Dr. Bill Forbes — Department of Anthropology, Geography and Sociology; College of Liberal and Applied Arts - $20,860
Solar Weatherization Business, Workforce and Student Support
Sustainability students used a matching CARRI grant in 2022 to conduct energy program outreach in deep East Texas. They built contacts and collected information related to renewable energy incentives, low-income weatherization programs and potential partners. This proposal continues that work by offering support for potential businesses and workforce members interested in apprenticeships and training, and for a graduate student who gathered the most valuable information on weatherization workforce training last year.
Dr. Jane Long — Department of Mathematics and Statistics, College of Sciences and Mathematics - $39,142
Laboratory Science Enrichment for Secondary Teachers
A thriving deep East Texas requires a workforce of highly trained science, technology, engineering and mathematics professionals. Investment in teachers is a well-documented best practice for improving student academic achievement and increasing student engagement in STEM fields. This project focuses on enhancing student interest in STEM subjects through weeklong workshops that train secondary public-school teachers to incorporate engaging, inquiry-based, hands-on laboratory experiences in their science classrooms.
Dr. Kefa Onchoke — Department of Chemistry and Biochemistry, College of Sciences and Mathematics - $21,050
Studies of Per- and Polyfluoroalkyl Sulfonate Pollutants in Biosolids
Biosolids, also known as wastewater sludge, are produced by wastewater treatment plants. They are complex and contain organic matter, plant macro/micronutrients, trace and heavy metals, and emerging pollutants, including pesticides, pharmaceuticals in trace levels and per- and polyfluoroalkyl sulfonates, or PFAS. This study will analyze PFAS concentrations in biosolids and wastewater samples from the Nacogdoches Wastewater Treatment Plant via ultra-high-performance liquid chromatography-quadrupole mass spectrometry and gas chromatography.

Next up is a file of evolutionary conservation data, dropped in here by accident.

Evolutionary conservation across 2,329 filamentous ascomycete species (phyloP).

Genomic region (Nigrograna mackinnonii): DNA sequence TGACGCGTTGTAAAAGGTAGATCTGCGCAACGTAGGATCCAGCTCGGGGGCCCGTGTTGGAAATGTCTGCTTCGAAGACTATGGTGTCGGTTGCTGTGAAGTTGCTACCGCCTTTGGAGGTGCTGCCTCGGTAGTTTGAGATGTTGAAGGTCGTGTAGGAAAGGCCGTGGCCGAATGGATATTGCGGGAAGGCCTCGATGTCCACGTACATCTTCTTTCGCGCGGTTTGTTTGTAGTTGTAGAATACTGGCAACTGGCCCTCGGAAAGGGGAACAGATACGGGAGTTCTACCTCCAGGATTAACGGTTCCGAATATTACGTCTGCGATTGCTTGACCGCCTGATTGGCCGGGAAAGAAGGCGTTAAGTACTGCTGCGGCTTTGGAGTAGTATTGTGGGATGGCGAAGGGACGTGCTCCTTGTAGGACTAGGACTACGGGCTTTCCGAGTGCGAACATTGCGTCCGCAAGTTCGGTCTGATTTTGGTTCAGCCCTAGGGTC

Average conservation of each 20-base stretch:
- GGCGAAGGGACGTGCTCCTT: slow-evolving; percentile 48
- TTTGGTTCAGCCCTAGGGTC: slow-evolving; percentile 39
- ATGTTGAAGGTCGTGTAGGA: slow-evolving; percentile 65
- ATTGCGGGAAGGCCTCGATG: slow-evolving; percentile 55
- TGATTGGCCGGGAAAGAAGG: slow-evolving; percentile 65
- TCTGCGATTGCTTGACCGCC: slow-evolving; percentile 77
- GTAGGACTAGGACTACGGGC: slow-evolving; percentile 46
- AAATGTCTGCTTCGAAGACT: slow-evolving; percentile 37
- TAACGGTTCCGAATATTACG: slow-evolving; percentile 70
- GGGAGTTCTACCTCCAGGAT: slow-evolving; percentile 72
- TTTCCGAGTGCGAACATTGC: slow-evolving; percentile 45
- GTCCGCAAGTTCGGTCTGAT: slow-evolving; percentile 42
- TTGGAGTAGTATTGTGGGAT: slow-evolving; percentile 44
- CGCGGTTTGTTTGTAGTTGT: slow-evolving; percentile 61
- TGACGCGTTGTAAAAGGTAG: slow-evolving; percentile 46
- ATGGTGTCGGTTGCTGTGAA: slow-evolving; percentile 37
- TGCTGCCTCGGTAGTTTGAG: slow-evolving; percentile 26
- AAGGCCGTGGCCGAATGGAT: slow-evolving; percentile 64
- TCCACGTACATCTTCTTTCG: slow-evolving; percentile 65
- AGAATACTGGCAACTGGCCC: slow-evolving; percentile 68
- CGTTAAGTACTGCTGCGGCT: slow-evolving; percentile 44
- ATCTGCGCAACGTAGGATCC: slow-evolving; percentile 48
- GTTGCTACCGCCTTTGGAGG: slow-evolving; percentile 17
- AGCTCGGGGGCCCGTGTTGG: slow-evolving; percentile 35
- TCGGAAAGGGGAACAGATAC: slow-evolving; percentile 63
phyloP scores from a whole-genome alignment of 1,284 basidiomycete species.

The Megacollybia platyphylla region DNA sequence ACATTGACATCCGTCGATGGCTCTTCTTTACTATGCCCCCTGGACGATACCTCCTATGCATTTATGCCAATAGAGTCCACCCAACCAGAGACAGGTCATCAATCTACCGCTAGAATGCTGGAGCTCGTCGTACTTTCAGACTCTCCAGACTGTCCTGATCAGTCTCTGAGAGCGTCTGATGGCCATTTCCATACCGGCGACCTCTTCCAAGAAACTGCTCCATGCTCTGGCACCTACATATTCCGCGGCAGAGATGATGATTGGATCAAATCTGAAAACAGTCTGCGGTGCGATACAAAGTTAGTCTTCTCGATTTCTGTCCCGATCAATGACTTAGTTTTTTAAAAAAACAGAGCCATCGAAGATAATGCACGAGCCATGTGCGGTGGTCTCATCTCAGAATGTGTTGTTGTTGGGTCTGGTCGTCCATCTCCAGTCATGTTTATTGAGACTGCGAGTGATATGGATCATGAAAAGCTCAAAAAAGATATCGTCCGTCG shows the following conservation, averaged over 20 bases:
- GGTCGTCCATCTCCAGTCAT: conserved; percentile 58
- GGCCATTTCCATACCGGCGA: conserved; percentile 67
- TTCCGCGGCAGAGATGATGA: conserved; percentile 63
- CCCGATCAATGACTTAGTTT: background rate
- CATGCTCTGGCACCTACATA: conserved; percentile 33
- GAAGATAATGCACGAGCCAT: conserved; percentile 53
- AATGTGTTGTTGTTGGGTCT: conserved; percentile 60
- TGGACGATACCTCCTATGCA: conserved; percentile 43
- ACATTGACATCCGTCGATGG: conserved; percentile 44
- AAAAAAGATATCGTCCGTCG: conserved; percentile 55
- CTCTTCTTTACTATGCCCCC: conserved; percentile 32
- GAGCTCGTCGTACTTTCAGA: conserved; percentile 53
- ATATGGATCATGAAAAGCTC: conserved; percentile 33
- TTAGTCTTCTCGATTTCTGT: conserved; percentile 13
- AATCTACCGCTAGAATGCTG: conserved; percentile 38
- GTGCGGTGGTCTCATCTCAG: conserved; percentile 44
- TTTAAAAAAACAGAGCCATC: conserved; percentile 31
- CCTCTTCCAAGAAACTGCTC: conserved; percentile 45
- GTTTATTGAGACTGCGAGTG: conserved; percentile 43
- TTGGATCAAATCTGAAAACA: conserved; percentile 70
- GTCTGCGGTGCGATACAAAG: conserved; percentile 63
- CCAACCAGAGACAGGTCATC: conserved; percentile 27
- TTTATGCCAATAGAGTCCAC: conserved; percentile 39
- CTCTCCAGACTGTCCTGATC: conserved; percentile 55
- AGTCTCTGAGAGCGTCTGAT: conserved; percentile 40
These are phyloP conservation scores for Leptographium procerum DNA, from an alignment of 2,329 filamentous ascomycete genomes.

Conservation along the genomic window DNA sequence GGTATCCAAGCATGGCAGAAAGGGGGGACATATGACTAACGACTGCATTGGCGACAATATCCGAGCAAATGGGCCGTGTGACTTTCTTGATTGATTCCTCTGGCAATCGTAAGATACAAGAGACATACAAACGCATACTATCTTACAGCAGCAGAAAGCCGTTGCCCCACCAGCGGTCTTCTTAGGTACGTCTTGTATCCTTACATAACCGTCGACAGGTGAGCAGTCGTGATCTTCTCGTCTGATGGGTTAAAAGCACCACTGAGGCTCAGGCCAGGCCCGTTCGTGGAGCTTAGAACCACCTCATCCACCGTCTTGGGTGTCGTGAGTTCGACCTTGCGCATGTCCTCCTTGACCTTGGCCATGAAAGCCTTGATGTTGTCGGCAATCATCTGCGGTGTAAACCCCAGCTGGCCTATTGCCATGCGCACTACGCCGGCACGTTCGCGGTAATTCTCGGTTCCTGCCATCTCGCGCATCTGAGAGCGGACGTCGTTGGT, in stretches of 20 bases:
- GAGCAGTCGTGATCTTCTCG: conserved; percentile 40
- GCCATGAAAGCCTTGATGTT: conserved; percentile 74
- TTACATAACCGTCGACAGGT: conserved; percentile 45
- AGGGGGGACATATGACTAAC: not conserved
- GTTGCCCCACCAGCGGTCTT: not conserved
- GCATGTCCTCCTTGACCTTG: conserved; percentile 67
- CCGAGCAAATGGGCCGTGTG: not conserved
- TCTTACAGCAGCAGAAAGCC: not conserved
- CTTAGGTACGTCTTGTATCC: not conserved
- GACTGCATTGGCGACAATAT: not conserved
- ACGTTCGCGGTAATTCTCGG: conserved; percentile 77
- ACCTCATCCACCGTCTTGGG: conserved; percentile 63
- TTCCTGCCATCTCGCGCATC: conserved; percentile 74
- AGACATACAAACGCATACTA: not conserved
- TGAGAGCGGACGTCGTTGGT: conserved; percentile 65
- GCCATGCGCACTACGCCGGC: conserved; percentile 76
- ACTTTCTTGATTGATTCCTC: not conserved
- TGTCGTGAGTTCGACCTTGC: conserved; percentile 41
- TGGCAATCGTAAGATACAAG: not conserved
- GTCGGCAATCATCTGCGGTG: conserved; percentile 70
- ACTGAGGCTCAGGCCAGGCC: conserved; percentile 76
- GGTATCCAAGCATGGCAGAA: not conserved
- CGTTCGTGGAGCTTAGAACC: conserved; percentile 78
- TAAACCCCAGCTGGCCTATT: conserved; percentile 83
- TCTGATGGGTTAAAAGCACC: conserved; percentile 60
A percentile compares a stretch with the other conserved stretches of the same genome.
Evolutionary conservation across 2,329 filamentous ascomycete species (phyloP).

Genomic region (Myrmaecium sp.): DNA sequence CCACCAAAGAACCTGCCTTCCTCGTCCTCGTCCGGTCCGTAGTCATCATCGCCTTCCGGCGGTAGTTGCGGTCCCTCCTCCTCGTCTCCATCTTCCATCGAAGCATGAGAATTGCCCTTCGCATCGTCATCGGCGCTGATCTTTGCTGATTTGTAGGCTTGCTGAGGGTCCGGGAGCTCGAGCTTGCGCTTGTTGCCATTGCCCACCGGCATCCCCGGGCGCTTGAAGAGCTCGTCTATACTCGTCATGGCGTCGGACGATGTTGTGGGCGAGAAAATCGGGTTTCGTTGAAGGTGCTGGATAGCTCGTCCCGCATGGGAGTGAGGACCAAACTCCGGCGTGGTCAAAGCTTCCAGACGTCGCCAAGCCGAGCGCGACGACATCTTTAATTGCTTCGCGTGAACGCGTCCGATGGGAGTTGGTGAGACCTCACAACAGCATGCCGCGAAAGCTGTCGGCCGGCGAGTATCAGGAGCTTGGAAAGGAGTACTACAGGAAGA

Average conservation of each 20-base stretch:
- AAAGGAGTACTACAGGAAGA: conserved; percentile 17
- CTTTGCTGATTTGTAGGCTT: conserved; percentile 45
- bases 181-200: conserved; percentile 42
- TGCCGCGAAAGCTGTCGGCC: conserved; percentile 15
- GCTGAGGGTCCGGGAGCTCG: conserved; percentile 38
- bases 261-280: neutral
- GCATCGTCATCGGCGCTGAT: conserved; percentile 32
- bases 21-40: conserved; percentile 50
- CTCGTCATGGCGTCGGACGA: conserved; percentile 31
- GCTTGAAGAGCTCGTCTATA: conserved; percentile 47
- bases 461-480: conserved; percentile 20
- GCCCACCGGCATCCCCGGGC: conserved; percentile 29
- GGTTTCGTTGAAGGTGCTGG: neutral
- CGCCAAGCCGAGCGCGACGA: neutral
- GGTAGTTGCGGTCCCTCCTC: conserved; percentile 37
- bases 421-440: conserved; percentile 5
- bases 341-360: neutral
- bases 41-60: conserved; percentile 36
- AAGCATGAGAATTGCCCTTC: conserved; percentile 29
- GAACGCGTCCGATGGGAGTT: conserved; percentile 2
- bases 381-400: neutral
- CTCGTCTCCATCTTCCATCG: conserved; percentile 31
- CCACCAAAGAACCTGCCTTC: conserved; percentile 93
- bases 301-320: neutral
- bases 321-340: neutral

Dr. Gina Fe Causin — School of Human Sciences, James I. Perkins College of Education - $22,724
Convening the Deep East Texas Forest Country Tourism Collective
In May 2022, chambers of commerce and convention and visitors’ bureaus from 12 deep East Texas counties, the Deep East Texas Council of Governments, cities, tourism centers, the Texas Travel Alliance, Texas Economic Development and the Texas Forest Trail convened to form the Deep East Texas Forest Country Tourism Collective. They created unique travel and tourism experiences that could fuel economic activities across their boundaries. Representatives discovered other issues and gaps to address to enhance and stabilize the economic development in the area. This proposal will assist in continuing the collective’s work.
Sally Ann Swearingen — School of Human Sciences, Perkins College of Education - $86,918
Building Communities One Building at a Time with Construction Jacks
The purpose of this project is to bring agencies, community and manufacturers together to assist with people who are homeless. This proposal contains two goals. The first is to build tiny homes for individuals and families in need of shelter with the help of construction management and interior design students to design, build and furnish the homes. The second is to bring community companies, such as lumber mills, nonprofit organizations, showrooms and federal agencies, together to assist with partial funding of the homes.
For a full description of the grant awards, visit sfasu.edu/carri.